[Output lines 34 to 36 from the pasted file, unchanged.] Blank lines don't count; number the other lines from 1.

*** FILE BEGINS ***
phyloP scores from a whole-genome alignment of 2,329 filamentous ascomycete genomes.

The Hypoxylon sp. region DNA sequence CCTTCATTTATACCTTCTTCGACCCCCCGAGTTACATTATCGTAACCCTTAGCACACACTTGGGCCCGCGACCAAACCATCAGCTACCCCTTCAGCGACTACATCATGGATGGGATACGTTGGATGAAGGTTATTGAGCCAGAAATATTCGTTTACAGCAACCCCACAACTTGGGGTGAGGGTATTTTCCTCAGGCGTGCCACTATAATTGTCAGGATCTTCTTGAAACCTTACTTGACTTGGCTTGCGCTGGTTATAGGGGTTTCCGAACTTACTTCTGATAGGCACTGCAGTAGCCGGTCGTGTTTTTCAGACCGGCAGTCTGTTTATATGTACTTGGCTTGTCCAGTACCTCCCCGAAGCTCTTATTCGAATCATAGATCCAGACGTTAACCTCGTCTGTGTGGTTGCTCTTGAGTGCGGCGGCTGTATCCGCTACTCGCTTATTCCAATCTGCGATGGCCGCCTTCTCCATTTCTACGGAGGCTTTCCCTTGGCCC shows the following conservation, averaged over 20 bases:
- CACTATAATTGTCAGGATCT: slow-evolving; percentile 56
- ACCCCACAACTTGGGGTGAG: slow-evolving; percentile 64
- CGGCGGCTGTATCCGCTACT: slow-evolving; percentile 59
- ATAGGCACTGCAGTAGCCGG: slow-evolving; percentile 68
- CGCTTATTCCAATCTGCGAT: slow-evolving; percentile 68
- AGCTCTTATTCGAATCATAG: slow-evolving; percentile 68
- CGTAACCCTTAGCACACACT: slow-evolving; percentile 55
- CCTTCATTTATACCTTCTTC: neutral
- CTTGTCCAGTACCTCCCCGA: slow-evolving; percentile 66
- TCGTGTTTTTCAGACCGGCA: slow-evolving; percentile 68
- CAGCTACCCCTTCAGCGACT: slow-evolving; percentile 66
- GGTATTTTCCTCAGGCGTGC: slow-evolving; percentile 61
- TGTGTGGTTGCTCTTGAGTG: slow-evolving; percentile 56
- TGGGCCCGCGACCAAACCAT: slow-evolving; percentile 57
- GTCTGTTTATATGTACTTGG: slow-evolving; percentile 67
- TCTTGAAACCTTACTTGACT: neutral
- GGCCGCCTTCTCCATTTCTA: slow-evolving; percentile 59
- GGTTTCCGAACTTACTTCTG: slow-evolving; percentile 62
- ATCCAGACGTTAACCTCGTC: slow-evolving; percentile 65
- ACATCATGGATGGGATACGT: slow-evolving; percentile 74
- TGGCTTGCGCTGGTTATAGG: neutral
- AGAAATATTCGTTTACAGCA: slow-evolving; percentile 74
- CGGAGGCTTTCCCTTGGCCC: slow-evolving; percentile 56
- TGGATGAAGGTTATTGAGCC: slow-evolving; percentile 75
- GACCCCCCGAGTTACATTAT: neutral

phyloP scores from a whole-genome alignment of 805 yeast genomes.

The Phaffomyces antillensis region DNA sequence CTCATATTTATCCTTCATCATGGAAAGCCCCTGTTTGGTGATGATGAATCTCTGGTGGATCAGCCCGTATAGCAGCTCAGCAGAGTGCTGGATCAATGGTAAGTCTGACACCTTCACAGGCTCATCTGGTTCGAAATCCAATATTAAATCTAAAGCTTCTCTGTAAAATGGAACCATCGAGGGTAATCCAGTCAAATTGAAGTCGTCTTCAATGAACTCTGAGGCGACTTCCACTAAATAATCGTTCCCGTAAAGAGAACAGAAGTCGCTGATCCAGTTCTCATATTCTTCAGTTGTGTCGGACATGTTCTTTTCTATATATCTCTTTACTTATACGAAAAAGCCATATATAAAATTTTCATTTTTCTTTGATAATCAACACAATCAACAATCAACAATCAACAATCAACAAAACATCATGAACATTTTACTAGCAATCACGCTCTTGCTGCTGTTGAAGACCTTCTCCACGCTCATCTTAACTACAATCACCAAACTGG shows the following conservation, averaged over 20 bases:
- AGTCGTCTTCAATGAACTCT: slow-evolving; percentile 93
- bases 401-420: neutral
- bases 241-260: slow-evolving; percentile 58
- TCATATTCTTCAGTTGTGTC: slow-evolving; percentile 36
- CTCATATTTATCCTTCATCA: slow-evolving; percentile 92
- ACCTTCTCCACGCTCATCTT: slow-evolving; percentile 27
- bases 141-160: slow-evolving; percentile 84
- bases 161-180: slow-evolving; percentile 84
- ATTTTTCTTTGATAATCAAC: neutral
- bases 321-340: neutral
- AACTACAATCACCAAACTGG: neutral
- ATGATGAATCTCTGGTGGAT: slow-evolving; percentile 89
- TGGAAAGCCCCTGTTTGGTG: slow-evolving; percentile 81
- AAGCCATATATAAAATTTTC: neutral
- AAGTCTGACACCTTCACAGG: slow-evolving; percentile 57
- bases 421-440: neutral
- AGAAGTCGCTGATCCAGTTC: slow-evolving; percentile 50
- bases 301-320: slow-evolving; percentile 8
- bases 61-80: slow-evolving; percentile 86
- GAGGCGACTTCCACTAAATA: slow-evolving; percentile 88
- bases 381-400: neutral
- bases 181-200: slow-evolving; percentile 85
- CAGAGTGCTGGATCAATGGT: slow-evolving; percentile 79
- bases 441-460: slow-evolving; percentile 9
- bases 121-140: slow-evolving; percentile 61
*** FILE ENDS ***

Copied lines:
- CTCATATTTATCCTTCATCA: slow-evolving; percentile 92
- ACCTTCTCCACGCTCATCTT: slow-evolving; percentile 27
- bases 141-160: slow-evolving; percentile 84